Qureshi (in two separate clips from speeches at protests): ASU is angry at me, and wants me to put me back in my place as a brown woman. ASU is punishing us for standing up for our friends and other students of color. ASU is punishing us for telling two white boys that only one room on campus is not going to center them. […] If you all didn’t see it yesterday, the provost of this university, Nancy Gonzales, sent out a statement yesterday in response to the 3,511-plus messages received in support of us. In her statement, Nancy Gonzales tries to sympathize with Zarra, Mimi, and I and assures everyone that ASU is handling this case with cultural awareness. But in her statement, she misspells my first name! How are you going to support me if you even can’t spell my first name correctly on an appropriate statement. This is the level of care ASU has for us: they’re insensitive to Pakistani and Muslim cultures. They want us to turn in a written statement by December 15 explaining how we will be civil and how, and I quote, ‘You might approach such a situation in the future to facilitate a civil dialogue on the purpose of the MC [Multicultural Center] or the topics of race and society are addressed in this confrontation.’ They want me to be civil! They’re calling me a savage! This is what white people did when they came to my country and they colonized us for 270 years!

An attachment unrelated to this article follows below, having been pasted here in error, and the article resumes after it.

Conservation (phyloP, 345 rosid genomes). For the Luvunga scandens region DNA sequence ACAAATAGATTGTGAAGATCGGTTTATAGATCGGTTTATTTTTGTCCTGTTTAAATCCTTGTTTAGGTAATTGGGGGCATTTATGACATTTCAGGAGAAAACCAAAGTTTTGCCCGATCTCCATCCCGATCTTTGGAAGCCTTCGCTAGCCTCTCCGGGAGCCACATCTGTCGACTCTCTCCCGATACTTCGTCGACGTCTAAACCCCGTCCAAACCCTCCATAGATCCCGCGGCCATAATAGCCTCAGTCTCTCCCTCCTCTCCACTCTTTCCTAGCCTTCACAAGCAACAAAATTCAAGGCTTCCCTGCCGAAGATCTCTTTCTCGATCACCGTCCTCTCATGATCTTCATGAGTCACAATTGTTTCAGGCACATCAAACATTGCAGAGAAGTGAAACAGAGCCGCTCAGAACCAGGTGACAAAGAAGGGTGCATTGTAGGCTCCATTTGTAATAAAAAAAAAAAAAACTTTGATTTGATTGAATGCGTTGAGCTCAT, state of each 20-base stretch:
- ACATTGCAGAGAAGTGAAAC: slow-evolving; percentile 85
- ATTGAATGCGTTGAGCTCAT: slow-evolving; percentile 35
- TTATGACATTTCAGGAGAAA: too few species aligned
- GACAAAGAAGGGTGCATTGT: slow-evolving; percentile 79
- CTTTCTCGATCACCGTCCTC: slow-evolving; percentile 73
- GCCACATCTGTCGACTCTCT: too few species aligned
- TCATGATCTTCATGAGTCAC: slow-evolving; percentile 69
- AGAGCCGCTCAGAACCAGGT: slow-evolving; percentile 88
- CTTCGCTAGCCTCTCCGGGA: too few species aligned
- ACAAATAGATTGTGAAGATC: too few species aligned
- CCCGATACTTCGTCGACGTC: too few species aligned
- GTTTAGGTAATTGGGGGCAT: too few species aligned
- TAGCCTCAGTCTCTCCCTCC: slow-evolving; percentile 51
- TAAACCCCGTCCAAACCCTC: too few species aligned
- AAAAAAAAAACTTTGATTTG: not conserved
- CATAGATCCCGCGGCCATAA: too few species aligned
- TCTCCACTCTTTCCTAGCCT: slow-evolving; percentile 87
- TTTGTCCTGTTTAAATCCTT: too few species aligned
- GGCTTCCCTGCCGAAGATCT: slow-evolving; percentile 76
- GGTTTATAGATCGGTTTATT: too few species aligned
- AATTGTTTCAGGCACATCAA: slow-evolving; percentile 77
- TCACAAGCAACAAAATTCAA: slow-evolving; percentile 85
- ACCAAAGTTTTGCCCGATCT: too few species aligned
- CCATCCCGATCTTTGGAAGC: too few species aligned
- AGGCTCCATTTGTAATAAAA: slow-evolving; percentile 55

Fojas (in a clip): […] I think their reaction was justified and was equal to the symbolic violence that these students and their presence and the symbols that were brought into the space represented.
Corinne Murdock is a reporter for AZ Free News. Follow her latest on Twitter, or email tips to email@example.com.